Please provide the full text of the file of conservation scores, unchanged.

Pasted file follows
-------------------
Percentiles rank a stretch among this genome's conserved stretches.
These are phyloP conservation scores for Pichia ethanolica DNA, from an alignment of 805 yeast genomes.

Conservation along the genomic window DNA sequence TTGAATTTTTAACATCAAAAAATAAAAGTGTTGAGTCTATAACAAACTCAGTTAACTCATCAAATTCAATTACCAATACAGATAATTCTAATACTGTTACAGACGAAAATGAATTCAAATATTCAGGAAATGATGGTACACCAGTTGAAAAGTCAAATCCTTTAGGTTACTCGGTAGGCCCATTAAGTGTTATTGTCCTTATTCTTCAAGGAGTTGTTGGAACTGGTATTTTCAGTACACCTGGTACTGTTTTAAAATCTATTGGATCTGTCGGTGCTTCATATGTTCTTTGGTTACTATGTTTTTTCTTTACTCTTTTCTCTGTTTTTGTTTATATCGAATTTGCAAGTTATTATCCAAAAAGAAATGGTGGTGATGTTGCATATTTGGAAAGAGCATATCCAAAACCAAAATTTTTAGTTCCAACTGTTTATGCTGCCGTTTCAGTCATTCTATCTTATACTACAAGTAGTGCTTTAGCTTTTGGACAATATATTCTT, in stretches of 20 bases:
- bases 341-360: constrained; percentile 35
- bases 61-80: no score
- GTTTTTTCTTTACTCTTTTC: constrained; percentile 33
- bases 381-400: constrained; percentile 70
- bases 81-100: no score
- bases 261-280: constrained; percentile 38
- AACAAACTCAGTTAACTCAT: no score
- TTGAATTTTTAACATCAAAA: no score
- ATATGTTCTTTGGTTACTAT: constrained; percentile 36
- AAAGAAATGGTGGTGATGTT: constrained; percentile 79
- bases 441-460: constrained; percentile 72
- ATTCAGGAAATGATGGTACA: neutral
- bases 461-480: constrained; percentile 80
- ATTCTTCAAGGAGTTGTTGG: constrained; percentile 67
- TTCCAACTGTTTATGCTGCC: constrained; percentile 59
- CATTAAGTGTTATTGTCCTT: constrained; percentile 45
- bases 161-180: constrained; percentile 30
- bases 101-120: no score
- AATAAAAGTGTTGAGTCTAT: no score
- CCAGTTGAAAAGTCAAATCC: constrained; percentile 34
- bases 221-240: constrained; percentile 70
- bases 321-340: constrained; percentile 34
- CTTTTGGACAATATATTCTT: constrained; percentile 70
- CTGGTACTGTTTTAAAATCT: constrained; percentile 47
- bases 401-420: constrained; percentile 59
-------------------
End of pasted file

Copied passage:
Percentiles rank a stretch among this genome's conserved stretches.
These are phyloP conservation scores for Pichia ethanolica DNA, from an alignment of 805 yeast genomes.

Conservation along the genomic window DNA sequence TTGAATTTTTAACATCAAAAAATAAAAGTGTTGAGTCTATAACAAACTCAGTTAACTCATCAAATTCAATTACCAATACAGATAATTCTAATACTGTTACAGACGAAAATGAATTCAAATATTCAGGAAATGATGGTACACCAGTTGAAAAGTCAAATCCTTTAGGTTACTCGGTAGGCCCATTAAGTGTTATTGTCCTTATTCTTCAAGGAGTTGTTGGAACTGGTATTTTCAGTACACCTGGTACTGTTTTAAAATCTATTGGATCTGTCGGTGCTTCATATGTTCTTTGGTTACTATGTTTTTTCTTTACTCTTTTCTCTGTTTTTGTTTATATCGAATTTGCAAGTTATTATCCAAAAAGAAATGGTGGTGATGTTGCATATTTGGAAAGAGCATATCCAAAACCAAAATTTTTAGTTCCAACTGTTTATGCTGCCGTTTCAGTCATTCTATCTTATACTACAAGTAGTGCTTTAGCTTTTGGACAATATATTCTT, in stretches of 20 bases:
- bases 341-360: constrained; percentile 35
- bases 61-80: no score
- GTTTTTTCTTTACTCTTTTC: constrained; percentile 33
- bases 381-400: constrained; percentile 70
- bases 81-100: no score
- bases 261-280: constrained; percentile 38
- AACAAACTCAGTTAACTCAT: no score
- TTGAATTTTTAACATCAAAA: no score
- ATATGTTCTTTGGTTACTAT: constrained; percentile 36
- AAAGAAATGGTGGTGATGTT: constrained; percentile 79
- bases 441-460: constrained; percentile 72
- ATTCAGGAAATGATGGTACA: neutral
- bases 461-480: constrained; percentile 80
- ATTCTTCAAGGAGTTGTTGG: constrained; percentile 67
- TTCCAACTGTTTATGCTGCC: constrained; percentile 59
- CATTAAGTGTTATTGTCCTT: constrained; percentile 45
- bases 161-180: constrained; percentile 30
- bases 101-120: no score
- AATAAAAGTGTTGAGTCTAT: no score
- CCAGTTGAAAAGTCAAATCC: constrained; percentile 34
- bases 221-240: constrained; percentile 70
- bases 321-340: constrained; percentile 34
- CTTTTGGACAATATATTCTT: constrained; percentile 70
- CTGGTACTGTTTTAAAATCT: constrained; percentile 47
- bases 401-420: constrained; percentile 59